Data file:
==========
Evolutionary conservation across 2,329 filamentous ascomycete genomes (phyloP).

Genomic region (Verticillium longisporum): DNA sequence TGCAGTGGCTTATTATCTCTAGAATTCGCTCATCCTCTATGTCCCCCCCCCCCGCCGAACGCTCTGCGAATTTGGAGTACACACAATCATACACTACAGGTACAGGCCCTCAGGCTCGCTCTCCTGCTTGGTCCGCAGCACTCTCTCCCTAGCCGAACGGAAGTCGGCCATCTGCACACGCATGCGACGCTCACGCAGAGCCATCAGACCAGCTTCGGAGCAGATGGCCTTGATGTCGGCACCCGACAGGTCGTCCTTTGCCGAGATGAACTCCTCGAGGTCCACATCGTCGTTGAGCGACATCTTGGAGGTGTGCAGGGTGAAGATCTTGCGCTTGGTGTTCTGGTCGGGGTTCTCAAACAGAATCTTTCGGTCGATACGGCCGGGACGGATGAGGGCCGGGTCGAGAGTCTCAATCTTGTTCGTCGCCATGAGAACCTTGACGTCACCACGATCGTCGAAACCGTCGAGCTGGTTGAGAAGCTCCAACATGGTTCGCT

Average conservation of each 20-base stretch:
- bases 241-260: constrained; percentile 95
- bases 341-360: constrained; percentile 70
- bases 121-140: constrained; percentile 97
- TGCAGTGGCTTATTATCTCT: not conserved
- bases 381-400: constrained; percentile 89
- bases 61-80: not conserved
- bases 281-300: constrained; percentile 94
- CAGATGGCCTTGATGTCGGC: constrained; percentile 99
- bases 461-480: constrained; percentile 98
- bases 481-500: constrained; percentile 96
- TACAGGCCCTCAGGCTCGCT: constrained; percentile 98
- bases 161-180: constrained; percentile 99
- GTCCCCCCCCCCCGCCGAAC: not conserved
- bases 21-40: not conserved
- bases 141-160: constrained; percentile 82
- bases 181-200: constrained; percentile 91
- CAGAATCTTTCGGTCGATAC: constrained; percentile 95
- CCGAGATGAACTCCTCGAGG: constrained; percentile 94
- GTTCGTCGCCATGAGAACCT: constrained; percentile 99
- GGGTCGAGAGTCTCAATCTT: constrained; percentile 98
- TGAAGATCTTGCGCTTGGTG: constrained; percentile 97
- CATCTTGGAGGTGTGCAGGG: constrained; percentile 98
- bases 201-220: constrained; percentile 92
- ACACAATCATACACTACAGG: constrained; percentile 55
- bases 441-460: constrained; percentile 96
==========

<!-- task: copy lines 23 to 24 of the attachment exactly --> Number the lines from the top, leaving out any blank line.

- GGGTCGAGAGTCTCAATCTT: constrained; percentile 98
- TGAAGATCTTGCGCTTGGTG: constrained; percentile 97